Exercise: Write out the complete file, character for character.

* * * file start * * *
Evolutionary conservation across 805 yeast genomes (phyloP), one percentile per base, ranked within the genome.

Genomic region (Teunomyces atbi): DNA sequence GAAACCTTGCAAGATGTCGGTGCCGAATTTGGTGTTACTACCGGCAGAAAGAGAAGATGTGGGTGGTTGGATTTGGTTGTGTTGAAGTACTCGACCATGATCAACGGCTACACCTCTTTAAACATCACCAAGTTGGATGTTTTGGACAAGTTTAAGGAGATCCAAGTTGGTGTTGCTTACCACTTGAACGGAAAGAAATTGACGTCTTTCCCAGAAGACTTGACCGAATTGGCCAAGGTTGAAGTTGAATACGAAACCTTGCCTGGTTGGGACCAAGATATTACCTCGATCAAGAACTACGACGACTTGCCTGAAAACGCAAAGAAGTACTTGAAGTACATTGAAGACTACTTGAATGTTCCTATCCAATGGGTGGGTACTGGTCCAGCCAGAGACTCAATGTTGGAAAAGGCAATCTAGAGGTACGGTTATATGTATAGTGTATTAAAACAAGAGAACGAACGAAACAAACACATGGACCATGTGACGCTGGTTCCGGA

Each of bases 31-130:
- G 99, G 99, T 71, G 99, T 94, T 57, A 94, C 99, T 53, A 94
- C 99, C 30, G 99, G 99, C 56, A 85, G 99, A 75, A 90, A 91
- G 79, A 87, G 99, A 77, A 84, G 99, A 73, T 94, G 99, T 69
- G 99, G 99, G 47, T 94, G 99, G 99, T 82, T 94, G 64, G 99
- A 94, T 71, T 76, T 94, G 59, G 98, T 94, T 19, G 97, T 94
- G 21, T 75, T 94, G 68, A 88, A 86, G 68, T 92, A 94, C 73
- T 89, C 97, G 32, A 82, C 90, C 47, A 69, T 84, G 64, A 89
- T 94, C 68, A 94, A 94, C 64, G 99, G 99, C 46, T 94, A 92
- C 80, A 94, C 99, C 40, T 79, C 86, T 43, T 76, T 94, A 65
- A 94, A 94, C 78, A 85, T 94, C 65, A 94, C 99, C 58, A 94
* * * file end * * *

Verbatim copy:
Evolutionary conservation across 805 yeast genomes (phyloP), one percentile per base, ranked within the genome.

Genomic region (Teunomyces atbi): DNA sequence GAAACCTTGCAAGATGTCGGTGCCGAATTTGGTGTTACTACCGGCAGAAAGAGAAGATGTGGGTGGTTGGATTTGGTTGTGTTGAAGTACTCGACCATGATCAACGGCTACACCTCTTTAAACATCACCAAGTTGGATGTTTTGGACAAGTTTAAGGAGATCCAAGTTGGTGTTGCTTACCACTTGAACGGAAAGAAATTGACGTCTTTCCCAGAAGACTTGACCGAATTGGCCAAGGTTGAAGTTGAATACGAAACCTTGCCTGGTTGGGACCAAGATATTACCTCGATCAAGAACTACGACGACTTGCCTGAAAACGCAAAGAAGTACTTGAAGTACATTGAAGACTACTTGAATGTTCCTATCCAATGGGTGGGTACTGGTCCAGCCAGAGACTCAATGTTGGAAAAGGCAATCTAGAGGTACGGTTATATGTATAGTGTATTAAAACAAGAGAACGAACGAAACAAACACATGGACCATGTGACGCTGGTTCCGGA

Each of bases 31-130:
- G 99, G 99, T 71, G 99, T 94, T 57, A 94, C 99, T 53, A 94
- C 99, C 30, G 99, G 99, C 56, A 85, G 99, A 75, A 90, A 91
- G 79, A 87, G 99, A 77, A 84, G 99, A 73, T 94, G 99, T 69
- G 99, G 99, G 47, T 94, G 99, G 99, T 82, T 94, G 64, G 99
- A 94, T 71, T 76, T 94, G 59, G 98, T 94, T 19, G 97, T 94
- G 21, T 75, T 94, G 68, A 88, A 86, G 68, T 92, A 94, C 73
- T 89, C 97, G 32, A 82, C 90, C 47, A 69, T 84, G 64, A 89
- T 94, C 68, A 94, A 94, C 64, G 99, G 99, C 46, T 94, A 92
- C 80, A 94, C 99, C 40, T 79, C 86, T 43, T 76, T 94, A 65
- A 94, A 94, C 78, A 85, T 94, C 65, A 94, C 99, C 58, A 94